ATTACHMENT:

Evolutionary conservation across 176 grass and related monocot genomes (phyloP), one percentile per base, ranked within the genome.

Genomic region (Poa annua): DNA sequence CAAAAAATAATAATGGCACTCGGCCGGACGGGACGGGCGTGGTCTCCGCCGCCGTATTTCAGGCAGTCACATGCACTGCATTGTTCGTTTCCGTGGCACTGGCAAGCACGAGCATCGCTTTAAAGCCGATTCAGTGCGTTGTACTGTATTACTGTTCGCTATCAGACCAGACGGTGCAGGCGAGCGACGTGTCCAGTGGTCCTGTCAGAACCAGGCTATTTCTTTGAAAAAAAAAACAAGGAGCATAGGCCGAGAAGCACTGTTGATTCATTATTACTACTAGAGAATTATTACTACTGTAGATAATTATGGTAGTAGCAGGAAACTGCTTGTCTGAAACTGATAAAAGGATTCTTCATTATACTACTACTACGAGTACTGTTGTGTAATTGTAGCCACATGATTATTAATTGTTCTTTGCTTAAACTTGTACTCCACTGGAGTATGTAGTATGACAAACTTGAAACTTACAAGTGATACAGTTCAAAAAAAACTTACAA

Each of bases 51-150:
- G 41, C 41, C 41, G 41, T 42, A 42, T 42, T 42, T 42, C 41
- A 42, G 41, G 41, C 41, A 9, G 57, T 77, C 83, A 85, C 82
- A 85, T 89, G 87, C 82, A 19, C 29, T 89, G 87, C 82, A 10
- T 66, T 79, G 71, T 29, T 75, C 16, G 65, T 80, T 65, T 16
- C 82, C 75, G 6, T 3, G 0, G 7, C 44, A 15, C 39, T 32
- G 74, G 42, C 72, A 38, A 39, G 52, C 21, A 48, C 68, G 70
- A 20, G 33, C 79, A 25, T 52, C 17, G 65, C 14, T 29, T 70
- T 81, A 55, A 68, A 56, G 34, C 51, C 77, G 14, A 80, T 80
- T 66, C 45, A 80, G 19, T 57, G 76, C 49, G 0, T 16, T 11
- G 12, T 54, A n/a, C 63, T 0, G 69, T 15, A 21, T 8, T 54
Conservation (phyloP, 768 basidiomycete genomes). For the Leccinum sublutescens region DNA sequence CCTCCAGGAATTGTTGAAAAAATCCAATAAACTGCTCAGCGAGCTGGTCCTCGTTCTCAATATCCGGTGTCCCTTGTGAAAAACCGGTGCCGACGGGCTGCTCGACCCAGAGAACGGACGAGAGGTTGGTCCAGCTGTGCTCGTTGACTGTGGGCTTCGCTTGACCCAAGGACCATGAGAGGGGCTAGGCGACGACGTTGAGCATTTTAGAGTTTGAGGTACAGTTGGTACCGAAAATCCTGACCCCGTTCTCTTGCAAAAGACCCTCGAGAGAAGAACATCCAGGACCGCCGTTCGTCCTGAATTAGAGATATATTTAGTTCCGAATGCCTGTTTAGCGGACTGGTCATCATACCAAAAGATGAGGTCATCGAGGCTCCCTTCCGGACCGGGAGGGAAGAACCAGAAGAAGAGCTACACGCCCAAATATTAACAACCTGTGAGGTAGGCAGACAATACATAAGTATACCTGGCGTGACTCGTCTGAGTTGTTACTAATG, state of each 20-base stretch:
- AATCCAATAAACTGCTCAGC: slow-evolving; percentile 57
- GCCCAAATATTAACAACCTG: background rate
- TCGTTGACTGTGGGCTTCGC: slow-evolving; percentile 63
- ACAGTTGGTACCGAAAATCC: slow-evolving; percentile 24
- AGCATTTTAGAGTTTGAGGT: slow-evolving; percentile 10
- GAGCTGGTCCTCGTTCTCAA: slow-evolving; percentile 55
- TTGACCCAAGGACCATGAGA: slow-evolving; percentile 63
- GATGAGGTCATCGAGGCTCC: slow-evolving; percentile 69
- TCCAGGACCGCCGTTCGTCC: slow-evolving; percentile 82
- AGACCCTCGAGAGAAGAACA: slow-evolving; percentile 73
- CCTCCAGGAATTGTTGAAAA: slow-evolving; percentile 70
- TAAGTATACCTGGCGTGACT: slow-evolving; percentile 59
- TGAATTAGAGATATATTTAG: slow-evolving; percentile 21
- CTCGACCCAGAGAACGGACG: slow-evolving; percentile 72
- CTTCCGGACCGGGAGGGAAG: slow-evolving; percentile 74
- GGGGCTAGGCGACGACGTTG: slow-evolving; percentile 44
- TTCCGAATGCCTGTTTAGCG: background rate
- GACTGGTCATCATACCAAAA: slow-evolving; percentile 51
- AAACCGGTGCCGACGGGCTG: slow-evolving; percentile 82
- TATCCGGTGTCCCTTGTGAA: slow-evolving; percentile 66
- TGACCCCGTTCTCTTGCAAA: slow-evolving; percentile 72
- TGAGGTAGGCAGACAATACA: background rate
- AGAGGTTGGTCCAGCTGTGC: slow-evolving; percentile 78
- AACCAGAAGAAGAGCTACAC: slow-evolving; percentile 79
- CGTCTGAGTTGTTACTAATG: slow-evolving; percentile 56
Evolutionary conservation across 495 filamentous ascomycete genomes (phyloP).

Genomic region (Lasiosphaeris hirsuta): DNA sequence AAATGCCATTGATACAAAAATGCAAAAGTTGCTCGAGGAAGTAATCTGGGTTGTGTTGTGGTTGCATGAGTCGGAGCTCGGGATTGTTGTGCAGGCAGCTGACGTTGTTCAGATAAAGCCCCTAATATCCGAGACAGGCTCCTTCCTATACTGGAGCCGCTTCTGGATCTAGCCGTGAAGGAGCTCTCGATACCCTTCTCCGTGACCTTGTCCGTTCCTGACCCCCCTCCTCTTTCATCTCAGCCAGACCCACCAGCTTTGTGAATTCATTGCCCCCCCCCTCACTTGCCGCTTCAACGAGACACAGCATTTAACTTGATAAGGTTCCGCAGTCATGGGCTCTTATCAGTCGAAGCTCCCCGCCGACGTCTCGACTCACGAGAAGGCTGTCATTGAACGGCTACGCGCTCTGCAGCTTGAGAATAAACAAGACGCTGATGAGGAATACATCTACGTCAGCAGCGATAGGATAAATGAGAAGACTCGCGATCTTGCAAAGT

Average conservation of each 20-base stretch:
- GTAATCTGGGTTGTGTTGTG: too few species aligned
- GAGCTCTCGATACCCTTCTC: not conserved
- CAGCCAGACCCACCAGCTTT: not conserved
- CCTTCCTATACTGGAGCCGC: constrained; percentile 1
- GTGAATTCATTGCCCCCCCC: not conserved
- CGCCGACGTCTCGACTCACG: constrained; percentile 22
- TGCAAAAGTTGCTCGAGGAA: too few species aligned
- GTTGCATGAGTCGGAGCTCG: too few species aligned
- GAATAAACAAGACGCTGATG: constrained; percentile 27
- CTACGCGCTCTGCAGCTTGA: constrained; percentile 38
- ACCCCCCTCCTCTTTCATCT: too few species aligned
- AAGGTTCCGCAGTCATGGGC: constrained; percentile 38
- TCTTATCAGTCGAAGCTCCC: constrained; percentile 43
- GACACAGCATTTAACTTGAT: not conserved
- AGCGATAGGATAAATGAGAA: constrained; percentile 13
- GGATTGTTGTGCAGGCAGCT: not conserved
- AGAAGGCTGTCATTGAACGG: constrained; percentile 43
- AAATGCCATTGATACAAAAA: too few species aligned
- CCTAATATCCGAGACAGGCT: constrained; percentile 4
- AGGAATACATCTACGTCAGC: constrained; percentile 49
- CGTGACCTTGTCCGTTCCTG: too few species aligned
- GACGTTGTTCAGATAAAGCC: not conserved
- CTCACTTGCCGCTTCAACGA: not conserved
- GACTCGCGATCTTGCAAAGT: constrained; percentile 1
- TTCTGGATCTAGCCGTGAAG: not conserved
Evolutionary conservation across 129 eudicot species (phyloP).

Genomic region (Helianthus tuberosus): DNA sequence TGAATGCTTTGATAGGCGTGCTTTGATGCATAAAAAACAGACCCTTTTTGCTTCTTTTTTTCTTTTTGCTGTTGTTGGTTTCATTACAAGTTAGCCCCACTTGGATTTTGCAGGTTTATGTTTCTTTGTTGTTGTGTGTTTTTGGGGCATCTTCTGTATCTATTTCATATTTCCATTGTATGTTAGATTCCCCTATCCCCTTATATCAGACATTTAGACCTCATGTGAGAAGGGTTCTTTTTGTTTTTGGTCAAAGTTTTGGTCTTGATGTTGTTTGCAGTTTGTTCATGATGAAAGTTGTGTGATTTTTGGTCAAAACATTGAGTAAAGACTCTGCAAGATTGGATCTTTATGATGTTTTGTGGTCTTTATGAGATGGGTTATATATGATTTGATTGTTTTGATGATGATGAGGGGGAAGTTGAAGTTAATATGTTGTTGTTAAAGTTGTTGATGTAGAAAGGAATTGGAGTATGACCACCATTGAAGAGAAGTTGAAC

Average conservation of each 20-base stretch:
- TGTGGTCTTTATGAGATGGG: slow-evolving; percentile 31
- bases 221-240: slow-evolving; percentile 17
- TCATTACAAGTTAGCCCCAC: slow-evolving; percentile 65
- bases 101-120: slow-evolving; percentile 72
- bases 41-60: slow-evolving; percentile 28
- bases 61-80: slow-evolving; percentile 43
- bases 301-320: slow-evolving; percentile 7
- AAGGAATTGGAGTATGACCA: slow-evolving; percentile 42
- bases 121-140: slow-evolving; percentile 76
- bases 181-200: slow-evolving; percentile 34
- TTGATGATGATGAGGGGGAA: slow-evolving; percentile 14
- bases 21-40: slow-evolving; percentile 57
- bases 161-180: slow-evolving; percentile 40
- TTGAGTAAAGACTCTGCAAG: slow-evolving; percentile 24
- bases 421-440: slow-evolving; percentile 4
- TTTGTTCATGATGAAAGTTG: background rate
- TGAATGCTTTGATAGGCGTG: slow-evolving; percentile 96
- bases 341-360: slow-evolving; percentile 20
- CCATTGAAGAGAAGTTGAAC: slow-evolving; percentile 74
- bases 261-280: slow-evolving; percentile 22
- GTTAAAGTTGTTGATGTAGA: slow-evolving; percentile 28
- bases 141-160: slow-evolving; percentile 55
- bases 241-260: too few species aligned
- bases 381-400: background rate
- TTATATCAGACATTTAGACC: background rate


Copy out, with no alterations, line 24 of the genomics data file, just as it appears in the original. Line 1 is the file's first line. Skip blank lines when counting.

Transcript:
- AGACCCTCGAGAGAAGAACA: slow-evolving; percentile 73